By David Jimenez
Originally published in the Spring 2013 Edition of the
Maryknoll Fathers and Brothers Vocations Newsletter
Late at night in the village of Guadalupe in the Petén region of Guatemala, I encountered what seemed to be an inexplicable presence. Removed from the busy lights and bustle of the city, the sky glimmered with an infinite number of stars. The wonderful winter breeze felt as refreshing as a summer evening back home. The small chapel of the town soon filled as stoic, quiet abuelitas took their smiling, adorable nietas into this holy place.
The young children became fascinated with the saint cards and images of Mary and Jesus brought by our group, captivated by something so simple and seemingly unremarkable. One could only grin at the innocent giggles and smiles of the children as they heard our broken Spanish and even more awful Q’eqchi'. The Mass erupted with the sound of boisterous instruments and songs. Although our Maryknoll Priests and Maryknoll Brother played their part, it was the laity that really brought life to the ceremony as they read the Word of God, surrounded the altar with incense, venerated the Eucharist, and prayed to La Virgen de Guadalupe. During the Mass, four languages of Spanish, Q’eqchi', English, and Latin were all spoken at one point, the best possible example of the universal Church. During the handshakes of peace, one could see the friendliness, cheerfulness, and respect that everyone held for one another. Indeed, it was not the firm handshake one encounters in the United States, one of firmness, strength, and dominance. It is instead a very warm touch of hands, a sign of communion and friendship. Far from the great cathedrals of Paris and Rome, one could feel more in this tiny chapel the presence of God than anywhere in the world.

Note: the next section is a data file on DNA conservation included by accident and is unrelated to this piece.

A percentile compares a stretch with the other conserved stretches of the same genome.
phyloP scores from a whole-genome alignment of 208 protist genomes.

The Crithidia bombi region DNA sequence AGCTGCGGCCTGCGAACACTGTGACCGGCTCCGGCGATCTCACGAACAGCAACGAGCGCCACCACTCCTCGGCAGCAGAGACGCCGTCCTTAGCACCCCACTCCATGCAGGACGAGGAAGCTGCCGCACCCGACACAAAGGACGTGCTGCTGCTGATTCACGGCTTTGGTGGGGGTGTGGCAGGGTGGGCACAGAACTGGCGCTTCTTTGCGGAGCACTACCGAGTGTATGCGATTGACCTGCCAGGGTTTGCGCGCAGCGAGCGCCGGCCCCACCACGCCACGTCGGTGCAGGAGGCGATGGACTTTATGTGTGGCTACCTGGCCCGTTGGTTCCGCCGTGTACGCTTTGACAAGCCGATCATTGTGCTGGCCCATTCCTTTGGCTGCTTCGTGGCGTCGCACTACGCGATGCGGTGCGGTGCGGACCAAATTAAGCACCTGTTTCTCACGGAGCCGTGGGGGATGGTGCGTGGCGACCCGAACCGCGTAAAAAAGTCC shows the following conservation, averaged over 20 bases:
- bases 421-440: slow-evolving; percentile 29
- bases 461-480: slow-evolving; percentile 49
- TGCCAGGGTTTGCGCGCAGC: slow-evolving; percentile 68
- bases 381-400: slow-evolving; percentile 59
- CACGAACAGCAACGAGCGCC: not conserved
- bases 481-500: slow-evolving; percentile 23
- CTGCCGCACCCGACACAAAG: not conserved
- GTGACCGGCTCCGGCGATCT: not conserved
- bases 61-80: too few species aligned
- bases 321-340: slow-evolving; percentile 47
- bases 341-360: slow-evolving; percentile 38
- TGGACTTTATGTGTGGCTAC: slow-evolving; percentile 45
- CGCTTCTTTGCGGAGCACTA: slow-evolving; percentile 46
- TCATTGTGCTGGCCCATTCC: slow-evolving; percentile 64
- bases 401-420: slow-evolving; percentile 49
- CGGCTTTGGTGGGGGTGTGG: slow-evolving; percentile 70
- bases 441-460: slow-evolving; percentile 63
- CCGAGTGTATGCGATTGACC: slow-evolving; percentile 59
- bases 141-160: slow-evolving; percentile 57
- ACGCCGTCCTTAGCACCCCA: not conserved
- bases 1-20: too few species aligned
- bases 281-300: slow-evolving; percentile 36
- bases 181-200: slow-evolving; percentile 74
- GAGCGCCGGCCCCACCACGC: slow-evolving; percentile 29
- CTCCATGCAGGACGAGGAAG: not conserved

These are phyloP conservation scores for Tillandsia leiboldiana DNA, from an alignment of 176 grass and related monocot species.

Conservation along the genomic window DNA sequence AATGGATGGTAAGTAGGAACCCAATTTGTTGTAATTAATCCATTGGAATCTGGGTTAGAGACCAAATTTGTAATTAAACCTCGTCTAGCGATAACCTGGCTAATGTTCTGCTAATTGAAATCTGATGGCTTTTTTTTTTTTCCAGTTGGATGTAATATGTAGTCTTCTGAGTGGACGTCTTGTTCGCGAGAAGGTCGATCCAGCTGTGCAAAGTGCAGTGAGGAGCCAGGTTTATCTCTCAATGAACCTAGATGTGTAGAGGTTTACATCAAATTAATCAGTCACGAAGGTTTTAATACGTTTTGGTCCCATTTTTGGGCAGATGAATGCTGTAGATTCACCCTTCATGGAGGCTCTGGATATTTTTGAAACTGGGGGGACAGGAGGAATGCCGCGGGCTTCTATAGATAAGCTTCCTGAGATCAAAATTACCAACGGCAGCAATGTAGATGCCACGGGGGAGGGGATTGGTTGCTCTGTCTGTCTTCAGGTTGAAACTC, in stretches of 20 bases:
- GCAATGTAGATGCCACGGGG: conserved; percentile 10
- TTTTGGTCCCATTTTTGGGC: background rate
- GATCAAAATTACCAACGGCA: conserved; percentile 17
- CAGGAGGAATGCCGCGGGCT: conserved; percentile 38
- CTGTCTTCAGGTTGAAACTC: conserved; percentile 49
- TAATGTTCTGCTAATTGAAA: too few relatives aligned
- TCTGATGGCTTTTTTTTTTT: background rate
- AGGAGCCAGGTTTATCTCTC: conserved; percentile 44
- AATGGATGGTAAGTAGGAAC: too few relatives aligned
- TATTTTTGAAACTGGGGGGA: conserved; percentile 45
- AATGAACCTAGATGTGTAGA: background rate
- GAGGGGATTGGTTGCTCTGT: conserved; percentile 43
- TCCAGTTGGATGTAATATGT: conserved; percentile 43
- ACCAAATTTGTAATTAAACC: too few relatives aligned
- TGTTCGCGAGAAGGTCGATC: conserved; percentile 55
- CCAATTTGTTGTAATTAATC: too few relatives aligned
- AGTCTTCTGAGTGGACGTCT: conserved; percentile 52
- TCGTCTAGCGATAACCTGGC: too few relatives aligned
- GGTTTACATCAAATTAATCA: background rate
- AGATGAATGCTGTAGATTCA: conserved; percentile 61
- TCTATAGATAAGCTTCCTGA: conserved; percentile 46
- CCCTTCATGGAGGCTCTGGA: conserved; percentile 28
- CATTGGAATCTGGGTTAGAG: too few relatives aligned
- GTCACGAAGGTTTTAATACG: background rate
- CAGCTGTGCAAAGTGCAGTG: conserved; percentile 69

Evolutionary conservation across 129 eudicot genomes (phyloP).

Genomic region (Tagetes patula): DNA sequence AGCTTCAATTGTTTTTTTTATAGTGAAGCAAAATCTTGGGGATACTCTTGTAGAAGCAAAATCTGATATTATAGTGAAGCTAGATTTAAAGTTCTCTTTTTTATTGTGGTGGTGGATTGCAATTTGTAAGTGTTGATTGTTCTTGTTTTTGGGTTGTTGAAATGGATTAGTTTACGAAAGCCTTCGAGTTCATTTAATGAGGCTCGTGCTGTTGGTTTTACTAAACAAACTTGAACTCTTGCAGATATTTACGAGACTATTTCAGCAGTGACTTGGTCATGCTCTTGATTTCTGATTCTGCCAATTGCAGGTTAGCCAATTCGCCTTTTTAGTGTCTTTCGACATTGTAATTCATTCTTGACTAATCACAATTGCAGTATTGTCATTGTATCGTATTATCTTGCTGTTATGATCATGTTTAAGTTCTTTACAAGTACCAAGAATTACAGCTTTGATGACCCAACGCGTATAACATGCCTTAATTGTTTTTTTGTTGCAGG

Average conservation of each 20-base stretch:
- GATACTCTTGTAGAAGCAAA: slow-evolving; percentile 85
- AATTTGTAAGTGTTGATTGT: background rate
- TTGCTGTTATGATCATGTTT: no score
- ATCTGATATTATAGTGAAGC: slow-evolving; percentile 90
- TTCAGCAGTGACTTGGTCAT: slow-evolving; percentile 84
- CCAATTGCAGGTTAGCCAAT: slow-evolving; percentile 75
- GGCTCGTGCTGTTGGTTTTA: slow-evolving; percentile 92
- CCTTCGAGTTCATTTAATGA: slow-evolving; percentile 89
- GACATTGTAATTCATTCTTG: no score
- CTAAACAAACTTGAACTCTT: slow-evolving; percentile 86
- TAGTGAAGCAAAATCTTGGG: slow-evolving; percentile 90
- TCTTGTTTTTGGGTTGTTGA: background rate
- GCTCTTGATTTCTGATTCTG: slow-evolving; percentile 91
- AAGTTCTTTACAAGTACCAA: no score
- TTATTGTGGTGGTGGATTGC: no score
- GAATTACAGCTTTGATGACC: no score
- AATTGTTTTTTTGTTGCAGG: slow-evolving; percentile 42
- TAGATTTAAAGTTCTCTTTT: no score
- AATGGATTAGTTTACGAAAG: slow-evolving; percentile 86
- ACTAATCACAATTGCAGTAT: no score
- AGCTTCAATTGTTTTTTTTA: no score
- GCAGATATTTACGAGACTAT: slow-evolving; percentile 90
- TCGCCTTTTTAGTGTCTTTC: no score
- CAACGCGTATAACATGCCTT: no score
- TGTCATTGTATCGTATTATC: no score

|Br. Marty Shea, MM|
As a fractured Church in the United States seeks to rediscover its own identity and purpose, my encounter with the Church of Latin America is a powerful reminder to return to our core. As Father David said, the “Church must be about people not issues”. We must, as the people of the Petén do every day, let Christ enter into our lives, sharing intimately in our struggles, poverty, and deepest hopes. We must not treat Christ as an outdated icon, a political tool, or a cultural artifact, but a person who invites us to walk with him, him, to follow him, and labor with him to build the Kingdom of God. Whether as a Maryknoll or Jesuit, religious or lay person, I hope to take on the same mission that the ordinary people of Guatemala continue to make, the same commitment the Lord revealed to Saint Ignatius of Loyola:
"It is my will to win over the whole world, to overcome evil with good, hatred with love, to conquer all the forces of death - whatever obstacles there are that block the sharing of life between God and mankind. Whoever wishes to join me in this mission must be willing to labor with me, and so by following me in my suffering and struggle may share in my glory".
[David Jimenez is finishing his freshman year at Bowdoin College in Brunswick, Maine. He joined us for our January 2013 Mission Immersion Experience to Guatemala along with Daniel Mello of New Bedford, Massachusetts]